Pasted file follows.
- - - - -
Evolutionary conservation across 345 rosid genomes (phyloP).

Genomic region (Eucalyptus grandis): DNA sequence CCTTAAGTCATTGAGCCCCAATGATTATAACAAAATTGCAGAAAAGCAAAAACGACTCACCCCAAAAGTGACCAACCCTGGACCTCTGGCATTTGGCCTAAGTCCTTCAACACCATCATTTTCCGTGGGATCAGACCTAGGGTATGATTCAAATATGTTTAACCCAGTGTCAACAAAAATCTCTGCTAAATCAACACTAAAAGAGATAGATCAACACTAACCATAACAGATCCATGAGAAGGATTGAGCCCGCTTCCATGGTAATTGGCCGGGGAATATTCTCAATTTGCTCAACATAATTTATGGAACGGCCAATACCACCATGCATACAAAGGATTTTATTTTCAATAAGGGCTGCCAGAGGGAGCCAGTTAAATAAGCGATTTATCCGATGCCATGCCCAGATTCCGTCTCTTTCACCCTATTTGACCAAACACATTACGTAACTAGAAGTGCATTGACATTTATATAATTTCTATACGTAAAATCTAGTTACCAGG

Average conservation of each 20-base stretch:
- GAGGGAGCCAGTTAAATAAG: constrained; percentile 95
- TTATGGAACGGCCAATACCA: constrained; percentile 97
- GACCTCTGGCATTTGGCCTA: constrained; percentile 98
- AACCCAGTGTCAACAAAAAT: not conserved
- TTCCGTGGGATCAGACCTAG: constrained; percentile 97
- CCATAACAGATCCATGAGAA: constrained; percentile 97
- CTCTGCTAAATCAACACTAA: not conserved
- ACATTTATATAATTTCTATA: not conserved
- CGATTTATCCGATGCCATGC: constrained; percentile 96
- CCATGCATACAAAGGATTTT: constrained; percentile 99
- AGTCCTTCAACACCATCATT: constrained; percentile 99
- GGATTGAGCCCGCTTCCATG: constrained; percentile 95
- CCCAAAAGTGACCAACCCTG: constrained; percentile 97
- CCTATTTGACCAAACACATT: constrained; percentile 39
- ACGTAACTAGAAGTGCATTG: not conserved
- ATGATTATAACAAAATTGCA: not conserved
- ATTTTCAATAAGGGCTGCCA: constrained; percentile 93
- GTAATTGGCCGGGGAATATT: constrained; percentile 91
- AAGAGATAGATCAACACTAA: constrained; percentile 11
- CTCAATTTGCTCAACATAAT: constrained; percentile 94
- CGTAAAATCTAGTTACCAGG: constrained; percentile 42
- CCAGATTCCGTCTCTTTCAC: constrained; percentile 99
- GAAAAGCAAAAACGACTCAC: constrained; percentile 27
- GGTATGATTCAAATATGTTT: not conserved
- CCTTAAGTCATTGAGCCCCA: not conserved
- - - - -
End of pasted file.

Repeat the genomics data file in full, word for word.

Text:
Evolutionary conservation across 345 rosid genomes (phyloP).

Genomic region (Eucalyptus grandis): DNA sequence CCTTAAGTCATTGAGCCCCAATGATTATAACAAAATTGCAGAAAAGCAAAAACGACTCACCCCAAAAGTGACCAACCCTGGACCTCTGGCATTTGGCCTAAGTCCTTCAACACCATCATTTTCCGTGGGATCAGACCTAGGGTATGATTCAAATATGTTTAACCCAGTGTCAACAAAAATCTCTGCTAAATCAACACTAAAAGAGATAGATCAACACTAACCATAACAGATCCATGAGAAGGATTGAGCCCGCTTCCATGGTAATTGGCCGGGGAATATTCTCAATTTGCTCAACATAATTTATGGAACGGCCAATACCACCATGCATACAAAGGATTTTATTTTCAATAAGGGCTGCCAGAGGGAGCCAGTTAAATAAGCGATTTATCCGATGCCATGCCCAGATTCCGTCTCTTTCACCCTATTTGACCAAACACATTACGTAACTAGAAGTGCATTGACATTTATATAATTTCTATACGTAAAATCTAGTTACCAGG

Average conservation of each 20-base stretch:
- GAGGGAGCCAGTTAAATAAG: constrained; percentile 95
- TTATGGAACGGCCAATACCA: constrained; percentile 97
- GACCTCTGGCATTTGGCCTA: constrained; percentile 98
- AACCCAGTGTCAACAAAAAT: not conserved
- TTCCGTGGGATCAGACCTAG: constrained; percentile 97
- CCATAACAGATCCATGAGAA: constrained; percentile 97
- CTCTGCTAAATCAACACTAA: not conserved
- ACATTTATATAATTTCTATA: not conserved
- CGATTTATCCGATGCCATGC: constrained; percentile 96
- CCATGCATACAAAGGATTTT: constrained; percentile 99
- AGTCCTTCAACACCATCATT: constrained; percentile 99
- GGATTGAGCCCGCTTCCATG: constrained; percentile 95
- CCCAAAAGTGACCAACCCTG: constrained; percentile 97
- CCTATTTGACCAAACACATT: constrained; percentile 39
- ACGTAACTAGAAGTGCATTG: not conserved
- ATGATTATAACAAAATTGCA: not conserved
- ATTTTCAATAAGGGCTGCCA: constrained; percentile 93
- GTAATTGGCCGGGGAATATT: constrained; percentile 91
- AAGAGATAGATCAACACTAA: constrained; percentile 11
- CTCAATTTGCTCAACATAAT: constrained; percentile 94
- CGTAAAATCTAGTTACCAGG: constrained; percentile 42
- CCAGATTCCGTCTCTTTCAC: constrained; percentile 99
- GAAAAGCAAAAACGACTCAC: constrained; percentile 27
- GGTATGATTCAAATATGTTT: not conserved
- CCTTAAGTCATTGAGCCCCA: not conserved